*2 The Carmack Amendment’s preemption has been recognized as broad. See Bullocks Express Transp., Inc. v. XL Specialty Ins. Co., 329 F. Supp. 2d 1246, 1253 (D. Utah 2004). For example, courts have treated even claims for conversion as subject to defensive preemption by the Carmack Amendment. See Hall, 476 F.3d at 689 (“It is well settled that the Carmack Amendment constitutes a complete defense to common law claims alleging all manner of harms.”) Litigants have not been permitted to avoid preemption by characterizing claims as claims for conversion rather than under a bill of lading. See Georgia, Fla. & Alabama Ry. Co. v. Blish Milling, 241 U.S. 190, 197 (1916).

At the same time, the Carmack Amendment does not purport to regulate all transactions merely because a carrier and a shipper are involved. See, e.g., Morris v. Covan World Wide Moving, Inc., 144 F.3d 377, 382 (5th Cir. 1998) (explaining that the Carmack Amendment does not preempt claims where the shipper “alleges injuries separate and apart from those resulting directly from the loss of shipped property.”); Gordon v. United Van Lines, Inc., 130 F.3d 282, 289 (7th Cir. 1997) (“[N]ot every claim even remotely associated with the transfer of goods from one place to another is necessarily a claim for damages to the shippers’ goods….”) See also Rini v. United Van Lines, 104 F.3d 502, 506 (1st Cir. 1997) (giving examples of claims between carrier and shipper that would not be preempted).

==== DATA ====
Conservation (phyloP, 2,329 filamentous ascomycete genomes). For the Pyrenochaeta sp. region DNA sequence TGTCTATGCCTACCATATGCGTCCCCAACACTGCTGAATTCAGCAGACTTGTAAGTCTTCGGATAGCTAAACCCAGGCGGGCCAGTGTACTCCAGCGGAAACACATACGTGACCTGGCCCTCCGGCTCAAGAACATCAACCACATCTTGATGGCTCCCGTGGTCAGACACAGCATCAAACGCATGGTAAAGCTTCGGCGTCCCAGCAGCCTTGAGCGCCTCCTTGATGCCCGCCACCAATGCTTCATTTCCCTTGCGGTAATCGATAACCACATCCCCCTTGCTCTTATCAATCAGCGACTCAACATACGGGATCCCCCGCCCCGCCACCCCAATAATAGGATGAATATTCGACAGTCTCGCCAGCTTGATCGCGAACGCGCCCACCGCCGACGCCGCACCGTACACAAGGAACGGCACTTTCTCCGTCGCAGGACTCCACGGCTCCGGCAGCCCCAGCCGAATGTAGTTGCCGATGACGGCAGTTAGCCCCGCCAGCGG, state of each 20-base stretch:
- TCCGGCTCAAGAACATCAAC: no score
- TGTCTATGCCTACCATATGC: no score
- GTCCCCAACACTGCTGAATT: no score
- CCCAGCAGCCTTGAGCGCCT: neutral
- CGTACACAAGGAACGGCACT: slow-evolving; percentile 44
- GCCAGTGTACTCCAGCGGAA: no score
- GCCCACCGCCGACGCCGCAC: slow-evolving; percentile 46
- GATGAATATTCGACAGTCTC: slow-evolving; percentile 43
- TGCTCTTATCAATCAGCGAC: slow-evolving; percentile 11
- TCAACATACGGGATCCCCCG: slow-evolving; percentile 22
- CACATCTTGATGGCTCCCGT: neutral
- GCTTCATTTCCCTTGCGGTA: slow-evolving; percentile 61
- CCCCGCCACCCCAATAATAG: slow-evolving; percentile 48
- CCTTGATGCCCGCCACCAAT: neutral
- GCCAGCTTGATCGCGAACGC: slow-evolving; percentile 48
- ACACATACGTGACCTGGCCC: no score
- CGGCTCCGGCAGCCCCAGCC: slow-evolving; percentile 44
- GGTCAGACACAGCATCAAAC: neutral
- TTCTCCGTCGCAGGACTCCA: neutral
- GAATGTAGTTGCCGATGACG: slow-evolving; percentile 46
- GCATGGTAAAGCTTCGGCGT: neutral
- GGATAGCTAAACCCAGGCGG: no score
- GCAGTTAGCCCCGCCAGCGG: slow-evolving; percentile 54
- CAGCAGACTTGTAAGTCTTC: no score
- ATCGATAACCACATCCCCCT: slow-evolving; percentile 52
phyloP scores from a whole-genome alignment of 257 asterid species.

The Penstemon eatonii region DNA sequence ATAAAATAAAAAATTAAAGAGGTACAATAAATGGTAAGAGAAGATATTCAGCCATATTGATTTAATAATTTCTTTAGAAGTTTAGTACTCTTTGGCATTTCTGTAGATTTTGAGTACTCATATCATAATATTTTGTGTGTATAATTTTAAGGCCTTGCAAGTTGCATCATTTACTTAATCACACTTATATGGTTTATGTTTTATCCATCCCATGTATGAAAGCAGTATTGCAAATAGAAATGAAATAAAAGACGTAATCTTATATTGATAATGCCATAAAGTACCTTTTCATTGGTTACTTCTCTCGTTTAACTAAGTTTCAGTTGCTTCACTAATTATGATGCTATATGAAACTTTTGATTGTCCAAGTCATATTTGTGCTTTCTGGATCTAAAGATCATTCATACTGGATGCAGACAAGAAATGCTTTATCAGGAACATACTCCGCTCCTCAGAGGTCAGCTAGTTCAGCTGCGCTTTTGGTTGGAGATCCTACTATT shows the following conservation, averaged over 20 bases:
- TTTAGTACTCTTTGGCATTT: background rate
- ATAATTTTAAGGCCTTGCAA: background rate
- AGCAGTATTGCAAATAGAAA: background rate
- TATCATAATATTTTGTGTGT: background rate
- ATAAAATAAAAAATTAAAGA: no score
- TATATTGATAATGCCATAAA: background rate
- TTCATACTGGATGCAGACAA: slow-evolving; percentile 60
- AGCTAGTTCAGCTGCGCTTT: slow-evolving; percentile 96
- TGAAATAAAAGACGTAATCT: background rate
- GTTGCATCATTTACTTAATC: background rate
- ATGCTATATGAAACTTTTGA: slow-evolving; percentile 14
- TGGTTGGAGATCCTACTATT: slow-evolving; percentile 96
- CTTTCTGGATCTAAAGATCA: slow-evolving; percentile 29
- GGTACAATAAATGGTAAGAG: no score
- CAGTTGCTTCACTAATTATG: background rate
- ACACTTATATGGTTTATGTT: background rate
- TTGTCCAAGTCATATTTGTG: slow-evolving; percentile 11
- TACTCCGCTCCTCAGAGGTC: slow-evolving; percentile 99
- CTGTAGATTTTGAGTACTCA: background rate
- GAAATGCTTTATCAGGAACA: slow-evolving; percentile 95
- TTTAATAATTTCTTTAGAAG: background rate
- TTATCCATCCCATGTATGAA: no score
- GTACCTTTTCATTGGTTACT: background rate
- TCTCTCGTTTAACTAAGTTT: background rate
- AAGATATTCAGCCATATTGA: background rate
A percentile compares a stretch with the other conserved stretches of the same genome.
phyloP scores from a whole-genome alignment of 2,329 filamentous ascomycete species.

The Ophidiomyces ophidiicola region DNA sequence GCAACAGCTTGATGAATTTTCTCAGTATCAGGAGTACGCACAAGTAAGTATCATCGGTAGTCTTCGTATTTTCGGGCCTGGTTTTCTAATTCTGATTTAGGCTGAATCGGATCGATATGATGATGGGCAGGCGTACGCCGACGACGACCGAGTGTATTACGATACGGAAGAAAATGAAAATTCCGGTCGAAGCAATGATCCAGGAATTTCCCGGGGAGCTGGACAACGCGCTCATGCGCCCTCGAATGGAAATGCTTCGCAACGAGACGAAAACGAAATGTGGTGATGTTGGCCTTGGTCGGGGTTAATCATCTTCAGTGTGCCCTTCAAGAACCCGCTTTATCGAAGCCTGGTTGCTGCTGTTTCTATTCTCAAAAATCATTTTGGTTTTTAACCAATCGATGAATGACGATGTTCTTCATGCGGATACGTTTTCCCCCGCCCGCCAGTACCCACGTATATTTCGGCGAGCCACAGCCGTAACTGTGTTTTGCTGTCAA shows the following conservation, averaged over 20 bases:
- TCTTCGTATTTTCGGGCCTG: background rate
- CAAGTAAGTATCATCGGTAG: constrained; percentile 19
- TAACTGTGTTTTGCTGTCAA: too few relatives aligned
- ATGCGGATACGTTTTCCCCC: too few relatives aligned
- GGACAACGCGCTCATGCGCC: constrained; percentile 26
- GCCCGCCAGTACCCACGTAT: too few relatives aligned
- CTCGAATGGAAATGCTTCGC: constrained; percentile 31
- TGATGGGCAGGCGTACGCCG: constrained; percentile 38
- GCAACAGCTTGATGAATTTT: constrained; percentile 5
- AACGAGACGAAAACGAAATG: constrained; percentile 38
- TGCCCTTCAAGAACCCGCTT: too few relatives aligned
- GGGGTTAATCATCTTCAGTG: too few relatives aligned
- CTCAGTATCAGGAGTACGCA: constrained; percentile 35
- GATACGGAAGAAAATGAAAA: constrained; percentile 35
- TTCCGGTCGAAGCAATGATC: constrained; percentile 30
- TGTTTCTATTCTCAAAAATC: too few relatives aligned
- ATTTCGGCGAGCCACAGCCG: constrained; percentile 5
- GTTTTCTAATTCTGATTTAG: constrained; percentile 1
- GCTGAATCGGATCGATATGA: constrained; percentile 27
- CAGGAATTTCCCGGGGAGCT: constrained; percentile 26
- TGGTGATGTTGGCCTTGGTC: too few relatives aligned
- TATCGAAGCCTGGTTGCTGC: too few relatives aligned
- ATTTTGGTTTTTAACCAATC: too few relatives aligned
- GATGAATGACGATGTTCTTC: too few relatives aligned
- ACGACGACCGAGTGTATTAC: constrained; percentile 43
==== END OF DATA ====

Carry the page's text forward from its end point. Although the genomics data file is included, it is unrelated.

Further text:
The most contentious clauses are part of subsection (a)(1):
(1) Motor carriers and freight forwarders….The liability imposed under this paragraph is for the actual loss or injury to the property caused by (A) the receiving carrier, (B) the delivering carrier, or (C) another carrier over whose line or route the property is transported in the United States or from a place in the United States to a place in an adjacent foreign country when transported under a through bill of lading and, except in the case of a freight forwarder, applies to property reconsigned or diverted under a tariff under section 13702….